The CDC Expects More Monkeypox Cases, But Says Testing and Vaccine Stores Are Increasing
As of July 14, there have been 1,470 reported cases in the United States across 44 jurisdictions.
Federal public health officials expect to see monkeypox cases continue to increase, but argue they are concurrently ramping up testing and vaccine availability amid some pushback and scrutiny of their response.
The current monkeypox outbreak started in May and as of July 14, there have been over 11,000 reported cases globally in 65 countries and 1,470 in the United States across 44 jurisdictions. Among the 700 U.S. cases for which the government has demographic information, the median age is 36, and the vast majority of cases are among men who have sex with men. Recently, the federal government has faced criticism from a top Republican senator and others that it is repeating mistakes it made early on with COVID in its response to monkeypox, along with pressing demands for more vaccines from areas such as New York City, which has become an epicenter for the virus, and calls to free thousands of the U.S.-owned vaccines in Denmark.
“As we closely monitor cases I would like you to all understand that we anticipate an increase in cases in the coming weeks,” Dr. Rochelle Walensky, director of the Centers for Disease Control and Prevention, said during a Friday. The CDC has streamlined the reporting process for states, making it easier to report the data, and with more cases in the United States, they expect exposure to increase. Also, the agency has “significantly” expanded the number of people as well as specimens getting tested.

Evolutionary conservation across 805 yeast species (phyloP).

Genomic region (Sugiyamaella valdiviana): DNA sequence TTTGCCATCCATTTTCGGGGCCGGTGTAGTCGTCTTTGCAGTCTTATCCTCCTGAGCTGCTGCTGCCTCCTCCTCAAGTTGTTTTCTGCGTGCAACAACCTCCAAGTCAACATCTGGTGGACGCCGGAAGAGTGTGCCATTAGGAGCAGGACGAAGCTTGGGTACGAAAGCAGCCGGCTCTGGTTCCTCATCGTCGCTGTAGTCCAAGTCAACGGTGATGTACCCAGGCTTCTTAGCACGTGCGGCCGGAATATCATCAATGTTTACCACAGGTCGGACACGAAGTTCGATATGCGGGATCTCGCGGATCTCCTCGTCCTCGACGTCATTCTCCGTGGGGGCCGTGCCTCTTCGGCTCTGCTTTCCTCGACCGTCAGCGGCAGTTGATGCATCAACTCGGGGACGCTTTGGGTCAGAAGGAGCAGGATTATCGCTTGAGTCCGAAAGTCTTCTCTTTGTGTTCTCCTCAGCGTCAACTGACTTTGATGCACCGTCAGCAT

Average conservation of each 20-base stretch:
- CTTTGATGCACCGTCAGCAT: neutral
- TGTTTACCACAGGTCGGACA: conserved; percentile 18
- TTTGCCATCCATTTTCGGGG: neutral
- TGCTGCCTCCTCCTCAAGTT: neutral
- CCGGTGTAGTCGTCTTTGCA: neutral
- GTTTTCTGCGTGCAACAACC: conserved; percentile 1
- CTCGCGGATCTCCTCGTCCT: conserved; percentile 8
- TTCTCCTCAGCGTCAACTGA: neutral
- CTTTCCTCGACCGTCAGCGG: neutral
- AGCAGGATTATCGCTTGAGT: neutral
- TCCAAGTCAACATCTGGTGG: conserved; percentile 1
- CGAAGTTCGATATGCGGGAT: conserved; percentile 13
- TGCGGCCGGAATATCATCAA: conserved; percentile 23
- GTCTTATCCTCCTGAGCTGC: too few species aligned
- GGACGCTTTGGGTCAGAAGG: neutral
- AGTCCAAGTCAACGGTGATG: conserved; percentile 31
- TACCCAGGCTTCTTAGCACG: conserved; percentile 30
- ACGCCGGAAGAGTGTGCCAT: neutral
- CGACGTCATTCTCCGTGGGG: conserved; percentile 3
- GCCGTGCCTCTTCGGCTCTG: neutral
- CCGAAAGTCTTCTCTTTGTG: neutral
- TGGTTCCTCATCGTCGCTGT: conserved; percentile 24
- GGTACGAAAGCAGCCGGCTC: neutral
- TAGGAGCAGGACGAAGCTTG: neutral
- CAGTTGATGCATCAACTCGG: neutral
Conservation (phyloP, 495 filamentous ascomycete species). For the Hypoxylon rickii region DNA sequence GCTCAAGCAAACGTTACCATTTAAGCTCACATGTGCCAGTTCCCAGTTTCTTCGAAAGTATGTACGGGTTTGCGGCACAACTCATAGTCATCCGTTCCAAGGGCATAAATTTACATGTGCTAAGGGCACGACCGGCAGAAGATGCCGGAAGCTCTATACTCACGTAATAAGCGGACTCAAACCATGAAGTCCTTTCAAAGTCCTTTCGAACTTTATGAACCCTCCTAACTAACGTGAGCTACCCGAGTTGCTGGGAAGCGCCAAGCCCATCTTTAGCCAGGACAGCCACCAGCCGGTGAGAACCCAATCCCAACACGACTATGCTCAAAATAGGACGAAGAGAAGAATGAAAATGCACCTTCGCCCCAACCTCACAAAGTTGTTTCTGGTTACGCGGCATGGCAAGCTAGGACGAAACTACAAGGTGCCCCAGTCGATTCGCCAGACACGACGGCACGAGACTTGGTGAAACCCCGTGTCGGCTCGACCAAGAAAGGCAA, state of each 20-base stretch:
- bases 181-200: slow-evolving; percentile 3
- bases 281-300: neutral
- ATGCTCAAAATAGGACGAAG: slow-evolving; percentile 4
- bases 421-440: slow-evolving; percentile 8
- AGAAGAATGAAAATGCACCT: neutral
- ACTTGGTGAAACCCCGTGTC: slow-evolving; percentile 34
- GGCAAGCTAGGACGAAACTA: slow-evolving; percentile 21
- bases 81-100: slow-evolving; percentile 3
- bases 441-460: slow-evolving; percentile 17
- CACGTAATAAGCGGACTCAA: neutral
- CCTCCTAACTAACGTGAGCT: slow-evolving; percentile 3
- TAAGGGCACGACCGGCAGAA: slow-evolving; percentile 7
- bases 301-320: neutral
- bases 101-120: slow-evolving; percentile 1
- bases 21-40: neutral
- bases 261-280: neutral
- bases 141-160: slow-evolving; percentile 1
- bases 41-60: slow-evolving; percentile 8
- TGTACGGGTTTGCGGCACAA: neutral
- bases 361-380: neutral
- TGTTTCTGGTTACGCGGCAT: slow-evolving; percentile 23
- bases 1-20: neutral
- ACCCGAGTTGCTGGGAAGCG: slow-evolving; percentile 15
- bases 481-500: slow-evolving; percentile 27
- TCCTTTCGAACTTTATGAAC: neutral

The Health and Human Services Department announced on Friday it has ordered another 2.5 million doses of the JYNNEOS vaccine, which combined with previous orders, will bring the federal government’s available supply of the vaccine to nearly seven million doses by mid-2023.
As of Thursday, the federal government has distributed about 156,000 doses nationwide and now is making an additional 131,000 doses available for delivery as early as Monday, said Dawn O’Connell, HHS assistant secretary for preparedness and response. “While the supply of JYNNEOS vaccines has been limited in recent weeks, we are starting to see supply increase and as it does we are going to continue getting those doses out as quickly, efficiently and equitably as possible,” she said.
States can also request the ACAM2000 vaccine (which could potentially have serious side effects) and some have in “relatively modest quantities,” said O’Connell.
The federal government is now prioritizing giving vaccines to areas with increasing case numbers while still providing to areas with individuals at increased risk, Walensky said. She called on states and jurisdictions to “quickly and accurately report all of their cases through CDC’s recommended reporting system.”
Additionally, thousands of more U.S.-owned vaccine doses being stored at a Danish vaccine plant could soon be made available now that the FDA has completed its on-the-ground inspection. “Doses from the facility can potentially be approved by the end of July, which would mean that approximately 780,000 additional doses would be added to the government’s available supply,” said a press release from the Health and Human Services Department on Friday.
In order to clear up one of the “points of confusion” out there, Walensky said, “we have the testing capacity needed.” Over the past week, the CDC has announced four commercial labs that can now do monkeypox testing along with CDC’s network: the Mayo Clinic, Quest Diagnostics, and LabCorp. The country has gone from being able to test 6,000 samples per week to 70,000 samples per week, Walensky said.